CAVANAUGH: Jerry Sanders joins us to talk about pot holes and stadiums. And later, we get some outrageous tips on how to learn to be Latina. This is KPBS Midday Edition. Our top story on Midday Edition, San Diego mayor, Jerry Sanders, joins us he's had a victory this week with the pension reform initiative he supports qualifying for the ballot. But several of the other projects the mayor has backed are a bit up in the air. And mayor Sanders is heading into his last year in office. Welcome back to the show. SANDERS: Thank you very much, Maureen. CAVANAUGH: You know, last month, we interviewed reporter Liam Dillon about an in-depth story he did on infrastructure repair in San Diego and how the money the city had already borrowed for repairs, for, like, fixing pot holes and bad roads, was not being spent in a timely fashion. Why has it taken so long to make these repairs SANDERS: I think there's been a couple of issues that have played into this. We were out of the bond market for a long time, literally, the city was not there because they didn't have audits, department have any of that stuff done. Once we were able to clean up all the audits and get back into the bond market, the structure in place was pretty outdated on how you spend that money. And what we have done, and we've worked pretty hard over the last several month, we've cut the processing time down in half. So it was taking about 10020 days for the bids and tracts to be awarded since the last four months. We also went to City Council, and there's a lot of outdated rules that make since 10 or 15 years ago that don't make sense now. We took a package of ideas to council about how to change it to get it down to a 30-day time frame. CAVANAUGH: One part of this article was about how the city decent even know how many things need to be to be repaired or how much it's going to cost. Do we know that information now? SANDERS: It depends on what part you're looking at. I think it's difficult for any large organization to know every piece of infrastructure and how it looks. We have a road index updated every year, which sign ace numerical score of our streets which let's us know which streets need to be resurfaced. We also did a public inventory of buildings and that kind of thing. It costs a lot of money to bring the people in to assess what you need to have done. And we didn't want to be spending money that we weren't going to spend to repair some things because we simply didn't have that money. That's always a move target, and we're working to update that. And as we go out with more bonds to actually fix the infrastructure, we'll start working on those things that are closest, and the pieces of property that need to be fixed the most CAVANAUGH: The 30 part of article I wanted to talk to you about is the idea of borrowing more money for infrastructure repair. Although the original money hadn't all been spent yet. Is that something that the City Council and you are -- is that something that you support, borrowing an additional 5 hundred million SANDERS: We'll be borrowing about another hundred million. Probably some time in the spring, we should have encompassed most of this money and start doing the work. We've led about 65 projects that spends about $10,020,000,000. We had about $100 million bond, plus other money come some of the taxes on gas, and SANDAG, and that type of thing. So we'll probably be needing that money to keep the resurfacing going. But we resurfaced over 100 Miles Of Road this year, which is the most we've ever done. And we want to continue that and catch up. So we'll probably be going out about every 18 months with $100 million bond. CAVANAUGH: All the drivers listening to us are saying yes, thank you. The comprehensive pension reform measure that I talked about at the open that you support qualified for the ballot this week. Some people characterize this as city leaders in a battle with city workers, including firefighters. And I'm wondering, because you must have heard that kind of criticism, I wonder as mayor how you reconcile your position in this fight. SANDERS: Well, it's not a battle against city workers, and it's not a battle against laborer unions or a battle against anybody. There's a fundamental flaw in retirement systems all over the United States right now. In defined benefit plans which the city has and government has, and the universities have, and all public employee groups, you simple he do not put enough money in those anymore. And people are retiring earlier and living longer. Those systems were divined in the '40s and 50s when people put in their shares the entities put in the right amountef year because there was no option on that. And people didn't live to be 85. They literally retired at 62 or 65 and lived for a few more year, and the systems worked. Now, over the period of time of collective bargaining and with all of these things, cities have not put in the correct amount, governments have not put in the correct amount to cover it. The employees frequently don't have to pay any of the share. Many are starting to pay part of the share. And then that he retire earlier because it's been going backwards instead of forwards. And then they live another thirst years after they retire. They're simply not stipulatable. And my position has been we can promise you anything you want, but that doesn't mean we'll be able to deliver it. And that's exactly where we are on these pension systems. And we have a new generation of worker, and this doesn't affect any existing employees. This affects new employees who'll be hired knowing this is going to be the system. Many of them want that portability, because we find a lot of people don't stay in a job for 30 years to collect a pension. So they'd like to be able to take that 401K with them CAVANAUGH: There are some people who support reform measure, pension reform, who do characterize it as a battle with laborer unions SANDERS: Well, I'm not battling with anybody. What I've been trying to do, and I think what our program has been is we want to bring the city back into some type of fiscal stability. And when I took office about six years ago, there were no audits, we owed money to everybody, the pension system was 65% funded, the roads were in horrible shape, we cannot borrow money. And all along, we have been trying to whittle away at all these things to bring the stability. With next year's budget, there'll be no structural deficit, and there has been a structural deficit for well over 30 years. So we have whittled away at that by becoming more efficient, using managed competition by eliminating a lot of positions in the city. Also whittling down the payments we need to make for retirement systems. Just the payment for the retirement system in the general fund, which is about a billion dollars, it's about $231 million. And that's not sustainable. You have to cut other services just to make the retirement benefit payment CAVANAUGH: Let's move onto some other projects that you'd like to see get on the ballot. Andin that you're meeting with NFL commissioner Roger Goddel tonight about the new San Diego Chargers stadium, where weer that. Where do those plans stand right now? SANDERS: Well, I met with him this morning, about 6:30 because I had things I couldn't get out of. So that was the best it time CAVANAUGH: Then you can tell us about the meeting! SANDERS: Well, the meeting was good. Mr. Goddel simply said that he supports the franchise in San Diego, wanted to know where we were in this terms of the stadium issue. And I kind of briefed him on the fact we hired Lazard to help us figure out a financing method for it, that we don't see going to the public for a general tax increase because that's a very difficult thing, especially during a recession. We're evaluating our assets looking at how you finance our portion of a stadium, and I think it's something that can be done, we met with the county yesterday, the county has been wonderful to work with. What we're looking at is what the project should look like and how it makes economic sense. CAVANAUGH: Right. I'm just wondering how, without asking for additional taxes from the general public and with redevelopment agencies as we know them basically a thing of the past, where does the money come from? SANDERS: Well, for instance we have the Qualcom site. It costs us in our best year $12 million just to keep the stadium open. That's how much we lose. If you start looking at that, and avoiding that cost, you can bond that out over a long period of time. There's all the the property there, which is 10060 acres in the center of the city. People think that's worth a billion dollars. Upon that's not worth anywhere near that. They've got a tank farm with all the gasoline seeping under there for years, we're in litigation right now with the company that has that. It's polluted. We know that. But there's still ways that you can monetize that asset also. And that's really what we're looking at. CAVANAUGH: You've got to have a lot of stadiums like that to make a price tag of $800 million. SANDERS: We don't know that it's going to cost 8 hundred million. And that's one of the things Lazard has said. We do facts. We'll drop the facts on this, get a good idea of what it's going to cost, then you construct a factual basis for doing it. If you put it downtown, you enhance the property around it much like we saw with Petco. Apartments restaurant, all of that, are the realities. In mission valley, there's no economic benefit because there's nothing around there that draws people in. So people go to a Chargers game, they go into the parking lot, bring their own food and beverage , go into the stadium, leave back out in the parking lot fair while, then drive off. They don't go to restaurant, shops, don't do any of that because there's nothing around there. If you have it downtown, you can have an entertainment zone around it enhance the property values around it CAVANAUGH: Did you get any sense from commissioner Goddel that he would like to see the Chargers stay here? SANDERS: He said he doesn't like to see franchises move. He was in support of the stadium. He believes dean Spanos wants to stay here. He's been a part of this community fair long time. I thought it was a great meeting. We're just moving ahead and trying to construct a case. CAVANAUGH: One quick last question. The last time we heard anything about the stadium plans, there was an idea from the Chargers to combine the Convention Center expansion with a new stadium. Do you like that idea? SANDERS: No. And I'll just be blunt. We need contiguous space, which means it has to be at the Convention Center that we already have. Having something six blocks away doesn't work for the types of conventions we're trying to draw in. We see it as two separate projects but two projects that we're working very hard on and believe both are very doable CAVANAUGH: We asked for questions from our audience when we knew we were going to have you on, mayor Sanders, and this comes from Jason via Facebook. He asks "do you know what the occupy movement in San Diego means or stands for, and do you agree with it? " SANDERS: Well, I can't say I agree or disagree because it seems to me the occupy movement is made up of a lot of different groups of people who all have different issues that they're trying to address. Some I probably agree with, some I probably disagree with. Some I really don't think much about. I believe in the right of people to have the opportunity to protest, and that's what we've tried to protect. CAVANAUGH: As you know, the San Diego occupy movement went to court this week and basically asked for a restraining order to stop the city employees from what they claim is the suppression of their free speech rights to assemble at civic center. What is the problem with this peaceful assembly? SANDERS: There's no problem with a peaceful assembly. What we have said is you can come out and protest all time. We don't care about that. We'll protect your right to do it. But you can't put up tents in the middle of the civic center, you can't set up cooking areas, can't use the stair wells and everything as urinals or restrooms. That's just not what it's designed for. We also have two office buildings there, and that's emergency space people need to get out into. Our fire marshals were particularly alarmed by all of the at the points and all of that. Upon they're occupying third avenue now, and that's fine. But they just simply can't pitch tents anywhere they want and expect to stay there the whole time CAVANAUGH: Now, the police have sort of, like, a dead of the night kind of raid against the occupiers and I think that made a lot of -- that made a lot of people concerned about what's going on here. Why did that happen and did you approve it? SANDERS: Well, yeah, I did approve it. I talked to the chief of police, and there's a couple things in that. We have been working with the occupy people. This didn't just happen in the middle of one night with no warning. There had been several days of conversation saying you have to remove the tent, have to remove the tents. Then some of the occupy people said we don't speak for anyone else. We can't do that. The police warned several times. And in the middle of the night, you have to be able show they're actually sleeping there, that's what they did, and that's the reason they did the raid then CAVANAUGH: Any chance for designated space for these protestors? SANDERS: No, I don't think so. I think they've designated a space themselves on third avenue. It seems to be working fine. They can go onto the concourse and do the demonstrations or the protests. The police officers actually clear the streets for them when they do a march. I think that the police officers have bent over backward, they've done an incredible job of mediating with people. And I think it's working fine CAVANAUGH: Let me ask you about the crackdown on medical marijuana dispensaries across California. I want your take on that. Were you surprised by that? SANDERS: Well, I guess I was surprised at the proliferation. I was surprised at the fact that most of the people I saw going in and out of those didn't appear to have any infirmity at all. A lot of them appeared to be very young, riding skate boards and all of that. I think basically what we were seeing is the legalization of marijuana even though it's illegal. I have no problem with doctors prescribing medical marijuana and a way to get that. I do have a problem when you can go in for a visit with somebody who claims they're a doctor, and for $25 will give you a medical marijuana card. That doesn't make and sense to me. Whether it's legalized or not is not the issue. People should vote on that, and they've done it a few times. But I don't think you can have those every block because they're very disruptive. And I walk down Adams avenue and park boulevard and 30th, and just in that short period or that short space, there were probably 30 of those medical marijuana places, so called medical marijuana places upon I've talked to people that have occupying -- that occupy the same shopping center, or whatever, and it's tremendously disruptive with the kids that come in there. CAVANAUGH: And is it -- would it be wrong for me to describe your attitude toward city regulations for medical marijuana as a sort of hands-off? You kind of let the City Council take care of that? SANDERS: Well, the city attorney is the one who took care of that. CAVANAUGH: Yeah, now, yes. SANDERS: Yes, because I think what he did is looked at the law and the zoning law, and who's actually responsible and found out it's the building owners, and you can't have it in those spaces. CAVANAUGH: You just mentioned walking around Adams avenue and all around Kensington and so forth. Anyone who has seen you in the last -- -- -- -- SANDERS: With the budget will know eliminated, and we've got that done. NO. 3 is the Convention Center, No. 4 is the stadium CAVANAUGH: And I really wanted to talk to you about the plaza de Panama. Will you come back? SANDERS: I will CAVANAUGH: Okay. Thank you so much. I've been speaking with San Diego mayor, Jerry Sanders. Thanks again.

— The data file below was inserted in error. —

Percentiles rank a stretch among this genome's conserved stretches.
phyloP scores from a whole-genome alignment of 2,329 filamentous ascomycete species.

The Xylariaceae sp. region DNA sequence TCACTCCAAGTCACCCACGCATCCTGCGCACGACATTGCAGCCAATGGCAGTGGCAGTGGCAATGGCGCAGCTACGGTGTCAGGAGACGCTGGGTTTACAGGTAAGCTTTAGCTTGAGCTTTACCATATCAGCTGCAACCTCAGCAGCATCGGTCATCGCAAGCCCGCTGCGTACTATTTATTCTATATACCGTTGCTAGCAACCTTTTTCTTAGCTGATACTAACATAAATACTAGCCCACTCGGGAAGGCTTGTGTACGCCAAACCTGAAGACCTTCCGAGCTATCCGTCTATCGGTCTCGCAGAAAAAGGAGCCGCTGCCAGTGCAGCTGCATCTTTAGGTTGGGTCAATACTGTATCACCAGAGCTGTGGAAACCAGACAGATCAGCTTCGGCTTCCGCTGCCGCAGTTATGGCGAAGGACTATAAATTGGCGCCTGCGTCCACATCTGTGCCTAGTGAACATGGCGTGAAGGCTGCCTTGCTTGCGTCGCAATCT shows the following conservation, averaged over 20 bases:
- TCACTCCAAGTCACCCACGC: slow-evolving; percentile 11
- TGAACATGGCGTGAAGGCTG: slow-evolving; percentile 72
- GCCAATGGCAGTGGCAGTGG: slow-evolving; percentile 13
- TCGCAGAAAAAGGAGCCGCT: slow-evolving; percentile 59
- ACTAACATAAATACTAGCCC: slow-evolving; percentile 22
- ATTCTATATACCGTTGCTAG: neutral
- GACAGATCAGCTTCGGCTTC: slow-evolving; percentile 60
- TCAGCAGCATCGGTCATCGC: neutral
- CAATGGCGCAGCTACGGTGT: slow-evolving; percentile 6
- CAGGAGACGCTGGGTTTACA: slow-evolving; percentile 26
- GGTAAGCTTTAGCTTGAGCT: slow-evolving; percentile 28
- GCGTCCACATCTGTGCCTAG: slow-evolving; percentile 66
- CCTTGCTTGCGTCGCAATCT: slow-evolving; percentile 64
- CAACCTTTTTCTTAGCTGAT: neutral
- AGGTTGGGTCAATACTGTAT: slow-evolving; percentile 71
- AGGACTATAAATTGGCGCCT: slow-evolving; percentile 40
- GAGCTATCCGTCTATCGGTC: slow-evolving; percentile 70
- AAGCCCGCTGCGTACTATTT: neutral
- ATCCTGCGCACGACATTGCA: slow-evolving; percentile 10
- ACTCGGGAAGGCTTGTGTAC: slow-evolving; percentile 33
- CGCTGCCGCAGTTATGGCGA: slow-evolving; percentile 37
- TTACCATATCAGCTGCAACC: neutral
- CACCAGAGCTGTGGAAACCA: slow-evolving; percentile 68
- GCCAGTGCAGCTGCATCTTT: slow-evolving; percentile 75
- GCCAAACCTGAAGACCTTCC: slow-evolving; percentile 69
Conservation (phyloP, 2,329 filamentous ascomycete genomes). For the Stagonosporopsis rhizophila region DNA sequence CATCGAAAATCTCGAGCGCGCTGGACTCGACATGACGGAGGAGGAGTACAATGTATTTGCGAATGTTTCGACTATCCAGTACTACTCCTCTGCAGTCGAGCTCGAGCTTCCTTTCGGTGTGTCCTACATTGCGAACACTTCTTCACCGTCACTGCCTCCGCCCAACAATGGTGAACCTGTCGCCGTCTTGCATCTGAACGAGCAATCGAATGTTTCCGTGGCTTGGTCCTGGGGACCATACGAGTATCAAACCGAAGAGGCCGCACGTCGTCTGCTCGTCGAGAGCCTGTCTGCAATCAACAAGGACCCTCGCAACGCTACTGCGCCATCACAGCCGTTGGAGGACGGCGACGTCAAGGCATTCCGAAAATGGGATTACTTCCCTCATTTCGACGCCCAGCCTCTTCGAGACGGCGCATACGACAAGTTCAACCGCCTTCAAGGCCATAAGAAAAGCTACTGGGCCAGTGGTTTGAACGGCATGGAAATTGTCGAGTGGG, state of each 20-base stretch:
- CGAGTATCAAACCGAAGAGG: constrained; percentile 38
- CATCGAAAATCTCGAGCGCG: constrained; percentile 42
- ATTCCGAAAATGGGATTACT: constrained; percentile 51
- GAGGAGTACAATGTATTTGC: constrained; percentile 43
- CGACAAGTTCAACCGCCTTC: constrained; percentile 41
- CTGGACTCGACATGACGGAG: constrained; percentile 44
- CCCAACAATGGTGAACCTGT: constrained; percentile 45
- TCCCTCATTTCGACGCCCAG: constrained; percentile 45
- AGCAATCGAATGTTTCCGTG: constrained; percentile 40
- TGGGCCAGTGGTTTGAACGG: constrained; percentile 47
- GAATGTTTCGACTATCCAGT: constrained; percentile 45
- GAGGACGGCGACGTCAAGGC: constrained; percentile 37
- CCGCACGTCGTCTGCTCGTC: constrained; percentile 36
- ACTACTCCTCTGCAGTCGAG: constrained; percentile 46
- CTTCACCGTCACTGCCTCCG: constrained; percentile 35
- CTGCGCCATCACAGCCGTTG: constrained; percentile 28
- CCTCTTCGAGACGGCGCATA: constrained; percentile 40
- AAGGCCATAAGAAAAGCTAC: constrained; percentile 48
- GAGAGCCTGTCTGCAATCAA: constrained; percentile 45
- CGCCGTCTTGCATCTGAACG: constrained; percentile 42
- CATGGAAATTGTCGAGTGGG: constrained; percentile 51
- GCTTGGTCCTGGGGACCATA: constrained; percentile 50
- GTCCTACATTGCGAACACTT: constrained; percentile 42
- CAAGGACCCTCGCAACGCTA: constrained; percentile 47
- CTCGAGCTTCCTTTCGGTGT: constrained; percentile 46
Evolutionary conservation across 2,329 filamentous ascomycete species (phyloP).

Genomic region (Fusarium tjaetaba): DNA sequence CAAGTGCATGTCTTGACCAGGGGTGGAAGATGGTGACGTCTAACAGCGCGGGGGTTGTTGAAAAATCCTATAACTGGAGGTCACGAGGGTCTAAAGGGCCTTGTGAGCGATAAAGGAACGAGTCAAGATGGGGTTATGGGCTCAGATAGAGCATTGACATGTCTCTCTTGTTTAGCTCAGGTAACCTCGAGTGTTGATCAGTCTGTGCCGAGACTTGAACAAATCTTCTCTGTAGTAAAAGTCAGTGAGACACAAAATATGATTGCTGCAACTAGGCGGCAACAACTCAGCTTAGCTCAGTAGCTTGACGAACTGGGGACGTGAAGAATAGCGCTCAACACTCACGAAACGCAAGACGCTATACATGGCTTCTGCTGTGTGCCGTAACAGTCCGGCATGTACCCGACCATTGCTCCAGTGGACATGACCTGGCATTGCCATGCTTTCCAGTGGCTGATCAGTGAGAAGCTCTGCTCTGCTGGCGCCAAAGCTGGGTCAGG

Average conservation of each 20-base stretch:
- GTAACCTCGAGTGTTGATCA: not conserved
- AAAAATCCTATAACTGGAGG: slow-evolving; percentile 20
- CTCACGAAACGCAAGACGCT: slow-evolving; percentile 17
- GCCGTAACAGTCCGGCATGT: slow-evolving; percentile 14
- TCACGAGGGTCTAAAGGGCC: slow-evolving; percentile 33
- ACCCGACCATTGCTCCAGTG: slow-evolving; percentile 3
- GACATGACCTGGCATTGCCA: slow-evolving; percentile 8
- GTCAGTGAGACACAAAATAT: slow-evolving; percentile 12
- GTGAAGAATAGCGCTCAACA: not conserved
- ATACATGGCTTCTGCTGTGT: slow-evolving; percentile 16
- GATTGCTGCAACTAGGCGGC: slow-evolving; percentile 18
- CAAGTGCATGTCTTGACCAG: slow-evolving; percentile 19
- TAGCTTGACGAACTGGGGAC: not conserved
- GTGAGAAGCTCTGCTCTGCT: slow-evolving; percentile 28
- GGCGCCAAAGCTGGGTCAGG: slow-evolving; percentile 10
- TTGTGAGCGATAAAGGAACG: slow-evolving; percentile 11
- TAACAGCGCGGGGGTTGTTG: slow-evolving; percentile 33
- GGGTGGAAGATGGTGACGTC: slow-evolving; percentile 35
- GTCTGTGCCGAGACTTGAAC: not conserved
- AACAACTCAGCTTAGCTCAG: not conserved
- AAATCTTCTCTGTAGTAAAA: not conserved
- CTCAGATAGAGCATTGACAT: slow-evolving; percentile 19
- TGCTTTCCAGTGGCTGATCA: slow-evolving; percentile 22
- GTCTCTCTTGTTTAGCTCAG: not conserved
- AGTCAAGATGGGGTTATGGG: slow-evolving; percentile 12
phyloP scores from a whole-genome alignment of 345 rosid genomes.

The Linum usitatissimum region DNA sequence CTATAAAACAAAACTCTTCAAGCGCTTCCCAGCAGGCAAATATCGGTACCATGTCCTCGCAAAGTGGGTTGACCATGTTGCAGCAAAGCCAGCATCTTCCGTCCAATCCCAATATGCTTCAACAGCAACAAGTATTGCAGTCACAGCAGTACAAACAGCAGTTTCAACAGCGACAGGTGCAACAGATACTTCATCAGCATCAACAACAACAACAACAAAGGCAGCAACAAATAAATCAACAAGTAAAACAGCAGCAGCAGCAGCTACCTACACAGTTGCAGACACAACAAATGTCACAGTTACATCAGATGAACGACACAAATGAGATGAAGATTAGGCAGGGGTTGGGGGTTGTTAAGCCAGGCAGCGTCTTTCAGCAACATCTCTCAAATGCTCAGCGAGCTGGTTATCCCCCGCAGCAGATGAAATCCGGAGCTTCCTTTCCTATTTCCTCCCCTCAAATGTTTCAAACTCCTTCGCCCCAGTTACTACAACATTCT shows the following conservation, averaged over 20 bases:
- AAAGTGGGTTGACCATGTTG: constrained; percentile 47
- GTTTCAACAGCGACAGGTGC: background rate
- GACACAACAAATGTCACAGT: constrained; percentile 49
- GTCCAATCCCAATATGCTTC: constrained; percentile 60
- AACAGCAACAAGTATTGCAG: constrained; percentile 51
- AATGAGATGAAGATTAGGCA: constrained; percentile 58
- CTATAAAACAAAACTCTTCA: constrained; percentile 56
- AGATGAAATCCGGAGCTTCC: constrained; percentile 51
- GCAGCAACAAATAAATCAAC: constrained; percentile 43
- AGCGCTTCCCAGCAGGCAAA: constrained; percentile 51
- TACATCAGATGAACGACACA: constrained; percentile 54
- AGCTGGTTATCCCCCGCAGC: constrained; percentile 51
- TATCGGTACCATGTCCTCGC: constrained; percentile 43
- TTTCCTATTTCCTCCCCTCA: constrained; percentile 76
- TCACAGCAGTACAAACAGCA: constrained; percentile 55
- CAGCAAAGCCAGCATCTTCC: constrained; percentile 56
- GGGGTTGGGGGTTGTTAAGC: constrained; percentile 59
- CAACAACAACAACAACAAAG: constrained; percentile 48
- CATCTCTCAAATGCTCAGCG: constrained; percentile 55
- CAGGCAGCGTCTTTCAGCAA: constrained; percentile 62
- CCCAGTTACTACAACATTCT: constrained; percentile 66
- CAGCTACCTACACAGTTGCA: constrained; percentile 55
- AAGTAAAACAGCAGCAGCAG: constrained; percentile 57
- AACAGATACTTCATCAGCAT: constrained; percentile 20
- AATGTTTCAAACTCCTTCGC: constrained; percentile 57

On tonight's show, Amita Sharma speaks with Mayor Sanders on a range of local issues.